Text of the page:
"What old girl?" Susan asked.
"You'll see in a minute." He smiled as they turned and headed back up the road from his father's home. A few minutes later they pulled into the driveway of the Victorian house on the hill that they had passed coming in. "Well, what do you think of my house." He grinned at them.
Both of their mouths had dropped open. "What do you mean Your House?" Susan said.
"I mean it's my house. So is all of the property since we left the highway." He said as he parked the truck and got out. His wife and daughter both got out and followed him up the stairs to the house in front of them with a dumbfounded look on their faces. He fumbled with a key ring that neither of them had seen before and finally found the one he was looking for. Opening the large door he walked into the large foyer of the house. Neither his wife nor daughter had moved since stepping up on the porch. He stepped back out and walked to the railing on the porch, "What do you think of the view, is it something you could get used to?" he asked looking at them with a little smile. The house looked over a valley with the mountains as a backdrop. There was a lake down in the Valley, and they could just see the roof of his father's place nestled in some trees. He walked back into the house and flipped a couple of switches, when nothing happened he walked back out on the porch and around the corner then down some stairs to a large grey box with a padlock on it. Flipping through the key ring he found the key and unlocked the padlock, opening the box he threw the large breaker at the top and a light on the porch came on. He closed the box and relocked the padlock. He went back up the stairs to the porch to find his wife and daughter still where he left them. Putting his arm around his daughter he led her into the house and then walked over to a row of switches on the wall. He flipped them and this time the lights in the hallway came on, revealing a large foyer. As he continued down the row of switches, storm shutters started to rise up on the windows of the house, letting light in that showed dust on almost everything, sheets covered all the tables and furniture in the rooms they could see. He looked over at his wife standing there in the foyer looking up at the large chandelier. "Well could you live in a place like this?"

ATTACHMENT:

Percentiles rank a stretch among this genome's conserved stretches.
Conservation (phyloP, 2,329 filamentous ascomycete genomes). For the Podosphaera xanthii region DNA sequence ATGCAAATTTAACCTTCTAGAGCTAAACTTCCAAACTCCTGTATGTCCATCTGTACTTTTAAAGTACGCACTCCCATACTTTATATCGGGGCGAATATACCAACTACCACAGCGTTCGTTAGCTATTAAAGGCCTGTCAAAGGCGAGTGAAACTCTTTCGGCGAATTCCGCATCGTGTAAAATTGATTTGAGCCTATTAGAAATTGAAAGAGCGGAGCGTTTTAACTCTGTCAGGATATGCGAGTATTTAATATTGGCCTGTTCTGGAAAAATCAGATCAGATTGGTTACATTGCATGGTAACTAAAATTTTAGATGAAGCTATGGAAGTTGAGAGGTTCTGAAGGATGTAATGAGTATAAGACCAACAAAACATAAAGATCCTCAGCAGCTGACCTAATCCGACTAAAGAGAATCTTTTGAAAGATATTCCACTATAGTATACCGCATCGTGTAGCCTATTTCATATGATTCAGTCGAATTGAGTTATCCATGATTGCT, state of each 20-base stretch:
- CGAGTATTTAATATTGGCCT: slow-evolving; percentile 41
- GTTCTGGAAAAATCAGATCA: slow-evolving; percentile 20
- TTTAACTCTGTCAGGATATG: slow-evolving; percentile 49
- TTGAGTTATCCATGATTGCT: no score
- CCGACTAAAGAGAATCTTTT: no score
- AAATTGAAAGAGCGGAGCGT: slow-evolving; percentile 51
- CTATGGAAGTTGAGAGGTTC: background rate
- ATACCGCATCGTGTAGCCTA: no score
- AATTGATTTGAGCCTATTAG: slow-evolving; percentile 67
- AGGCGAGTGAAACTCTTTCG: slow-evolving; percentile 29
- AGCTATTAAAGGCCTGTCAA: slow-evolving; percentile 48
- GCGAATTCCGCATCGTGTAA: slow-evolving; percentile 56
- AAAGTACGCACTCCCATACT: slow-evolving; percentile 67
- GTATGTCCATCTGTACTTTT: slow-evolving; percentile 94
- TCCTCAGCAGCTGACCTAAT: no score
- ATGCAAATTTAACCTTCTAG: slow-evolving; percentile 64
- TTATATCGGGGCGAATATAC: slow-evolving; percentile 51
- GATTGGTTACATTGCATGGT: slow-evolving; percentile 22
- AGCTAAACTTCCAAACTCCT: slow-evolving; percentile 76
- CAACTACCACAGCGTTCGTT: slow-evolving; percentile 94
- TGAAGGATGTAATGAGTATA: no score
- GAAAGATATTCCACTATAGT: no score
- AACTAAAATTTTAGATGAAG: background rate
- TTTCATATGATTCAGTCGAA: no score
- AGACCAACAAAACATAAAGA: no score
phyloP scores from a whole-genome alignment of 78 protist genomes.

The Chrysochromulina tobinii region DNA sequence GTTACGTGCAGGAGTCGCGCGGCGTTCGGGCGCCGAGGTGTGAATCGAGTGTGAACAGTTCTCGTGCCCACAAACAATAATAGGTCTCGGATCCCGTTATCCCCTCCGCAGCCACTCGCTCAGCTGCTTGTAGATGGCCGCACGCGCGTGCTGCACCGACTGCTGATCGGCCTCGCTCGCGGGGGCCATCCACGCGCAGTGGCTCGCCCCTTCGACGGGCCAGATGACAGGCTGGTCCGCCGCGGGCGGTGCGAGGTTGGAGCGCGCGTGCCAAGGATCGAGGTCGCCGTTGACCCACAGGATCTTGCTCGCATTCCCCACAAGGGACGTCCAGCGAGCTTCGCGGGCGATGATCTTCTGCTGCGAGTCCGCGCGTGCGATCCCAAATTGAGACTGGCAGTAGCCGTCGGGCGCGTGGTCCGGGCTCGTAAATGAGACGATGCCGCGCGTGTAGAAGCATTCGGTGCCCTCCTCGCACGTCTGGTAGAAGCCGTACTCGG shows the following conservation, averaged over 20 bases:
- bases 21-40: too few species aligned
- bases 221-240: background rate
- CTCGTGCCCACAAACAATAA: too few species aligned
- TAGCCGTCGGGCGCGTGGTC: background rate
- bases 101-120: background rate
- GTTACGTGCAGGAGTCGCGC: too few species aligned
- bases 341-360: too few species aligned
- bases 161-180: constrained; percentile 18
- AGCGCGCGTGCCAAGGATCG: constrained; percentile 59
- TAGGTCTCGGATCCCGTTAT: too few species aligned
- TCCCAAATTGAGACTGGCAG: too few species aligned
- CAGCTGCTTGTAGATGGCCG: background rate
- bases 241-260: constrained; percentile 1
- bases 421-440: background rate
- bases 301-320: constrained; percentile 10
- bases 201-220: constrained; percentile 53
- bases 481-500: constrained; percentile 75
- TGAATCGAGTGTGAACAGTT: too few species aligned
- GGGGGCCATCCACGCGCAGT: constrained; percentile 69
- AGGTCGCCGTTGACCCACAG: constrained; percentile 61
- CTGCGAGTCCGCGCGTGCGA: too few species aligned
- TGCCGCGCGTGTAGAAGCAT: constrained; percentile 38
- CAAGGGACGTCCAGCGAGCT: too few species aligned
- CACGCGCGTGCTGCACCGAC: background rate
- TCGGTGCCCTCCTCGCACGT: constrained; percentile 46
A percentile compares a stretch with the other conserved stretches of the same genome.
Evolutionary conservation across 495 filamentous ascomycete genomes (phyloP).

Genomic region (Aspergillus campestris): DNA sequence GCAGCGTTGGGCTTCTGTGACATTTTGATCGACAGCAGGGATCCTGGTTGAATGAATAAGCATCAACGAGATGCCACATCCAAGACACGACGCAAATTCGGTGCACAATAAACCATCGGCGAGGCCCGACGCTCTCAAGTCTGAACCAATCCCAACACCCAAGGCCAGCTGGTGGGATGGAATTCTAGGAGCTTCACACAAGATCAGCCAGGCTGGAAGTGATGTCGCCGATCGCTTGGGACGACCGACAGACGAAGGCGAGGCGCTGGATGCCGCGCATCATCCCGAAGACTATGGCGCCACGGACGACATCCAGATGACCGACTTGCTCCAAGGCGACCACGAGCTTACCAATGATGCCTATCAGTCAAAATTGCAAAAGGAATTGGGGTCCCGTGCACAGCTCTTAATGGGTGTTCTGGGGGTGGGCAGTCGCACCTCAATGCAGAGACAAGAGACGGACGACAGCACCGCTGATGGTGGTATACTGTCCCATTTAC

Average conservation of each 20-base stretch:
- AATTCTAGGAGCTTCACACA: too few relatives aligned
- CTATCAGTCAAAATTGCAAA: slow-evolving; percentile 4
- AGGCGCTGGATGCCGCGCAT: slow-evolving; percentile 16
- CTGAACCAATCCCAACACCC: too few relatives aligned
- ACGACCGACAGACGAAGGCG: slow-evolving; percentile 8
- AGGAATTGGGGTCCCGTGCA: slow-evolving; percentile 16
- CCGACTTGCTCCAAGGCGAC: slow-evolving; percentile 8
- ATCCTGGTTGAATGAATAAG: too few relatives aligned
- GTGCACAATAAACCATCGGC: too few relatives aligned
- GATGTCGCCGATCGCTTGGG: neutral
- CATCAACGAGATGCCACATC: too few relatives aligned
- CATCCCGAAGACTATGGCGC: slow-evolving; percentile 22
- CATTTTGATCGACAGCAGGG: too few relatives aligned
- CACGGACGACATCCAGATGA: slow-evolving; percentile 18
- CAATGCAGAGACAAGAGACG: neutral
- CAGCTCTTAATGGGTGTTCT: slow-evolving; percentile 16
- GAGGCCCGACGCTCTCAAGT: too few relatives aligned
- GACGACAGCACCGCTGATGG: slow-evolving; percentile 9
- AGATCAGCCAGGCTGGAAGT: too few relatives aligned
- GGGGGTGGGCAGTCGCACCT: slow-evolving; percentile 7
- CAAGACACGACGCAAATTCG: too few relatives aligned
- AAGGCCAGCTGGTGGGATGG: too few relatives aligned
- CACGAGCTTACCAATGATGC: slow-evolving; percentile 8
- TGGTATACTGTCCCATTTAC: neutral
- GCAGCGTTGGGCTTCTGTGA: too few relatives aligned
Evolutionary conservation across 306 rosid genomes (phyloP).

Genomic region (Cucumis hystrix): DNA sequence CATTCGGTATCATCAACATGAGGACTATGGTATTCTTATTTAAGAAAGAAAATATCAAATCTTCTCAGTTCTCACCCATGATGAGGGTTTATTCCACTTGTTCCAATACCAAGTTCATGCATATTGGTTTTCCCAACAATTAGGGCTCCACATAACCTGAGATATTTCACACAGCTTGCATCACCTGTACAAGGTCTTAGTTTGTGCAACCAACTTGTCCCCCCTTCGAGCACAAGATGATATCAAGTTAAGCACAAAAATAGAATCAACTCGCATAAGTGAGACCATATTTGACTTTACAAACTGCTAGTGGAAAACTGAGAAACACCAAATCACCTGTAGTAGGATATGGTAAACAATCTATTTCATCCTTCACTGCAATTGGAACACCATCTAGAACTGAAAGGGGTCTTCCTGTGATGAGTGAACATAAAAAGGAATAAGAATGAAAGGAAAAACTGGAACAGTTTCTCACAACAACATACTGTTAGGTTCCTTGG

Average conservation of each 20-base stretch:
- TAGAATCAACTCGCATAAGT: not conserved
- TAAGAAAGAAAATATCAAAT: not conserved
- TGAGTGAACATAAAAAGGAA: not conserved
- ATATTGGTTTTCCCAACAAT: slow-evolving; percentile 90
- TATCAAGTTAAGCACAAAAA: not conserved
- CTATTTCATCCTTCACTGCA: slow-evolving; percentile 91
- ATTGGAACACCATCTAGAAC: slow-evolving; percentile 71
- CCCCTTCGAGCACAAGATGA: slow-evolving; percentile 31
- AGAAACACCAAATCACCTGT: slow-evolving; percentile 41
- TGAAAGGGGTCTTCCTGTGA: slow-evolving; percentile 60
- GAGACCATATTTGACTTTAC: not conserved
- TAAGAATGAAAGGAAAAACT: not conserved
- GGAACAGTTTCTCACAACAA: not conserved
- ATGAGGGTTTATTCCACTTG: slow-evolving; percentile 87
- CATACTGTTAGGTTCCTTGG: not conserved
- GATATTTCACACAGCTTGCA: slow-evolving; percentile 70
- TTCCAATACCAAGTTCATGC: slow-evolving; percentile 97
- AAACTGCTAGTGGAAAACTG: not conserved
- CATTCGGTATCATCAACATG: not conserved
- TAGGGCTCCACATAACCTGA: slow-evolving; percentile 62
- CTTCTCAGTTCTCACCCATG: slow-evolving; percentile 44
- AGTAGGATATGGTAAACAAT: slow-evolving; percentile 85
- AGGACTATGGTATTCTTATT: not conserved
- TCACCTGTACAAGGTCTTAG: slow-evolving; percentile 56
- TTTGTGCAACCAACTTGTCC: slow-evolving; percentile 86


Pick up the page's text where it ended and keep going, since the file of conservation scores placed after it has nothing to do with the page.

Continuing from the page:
"What in the hell is this place, who's is it?" She asked him again.
"I told you it's mine. I own it, or rather now we own it, since your my wife." He smiled again.
"Why didn't you tell me about this before, I mean we've been struggling to make ends meet for all this time and you had this." She said and he could see the anger starting in her.
"Well, for one thing, I couldn't tell you about it. It was part of the deal I made with my dad. And for another thing until he died, it wasn't mine.
"So now what, you just want us to move out here in the middle of nowhere" She said.
"Not really, I was thinking after Marie graduates we could, that way she wouldn't have to change schools or anything. It's only another few months, we could get the roof of the house fixed and put it up for sale. I mean we still have to find out about the cable and phone service out here. The house isn't set up for cable and it might be easier to have a satellite system installed. None of that stuff was around when I had the house built."
"What do you mean you had the house built?" She asked.
"Well back then the land was pretty cheap, I bought these 100 acres for 25,000, and the house cost another 20 thousand. But if you would rather I could go ahead and just sell it. I could probably get a good price for it."
"Like hell, show me the rest of it." She said. "I don't know if I'll like being stranded out here but at least I can see the rest of it."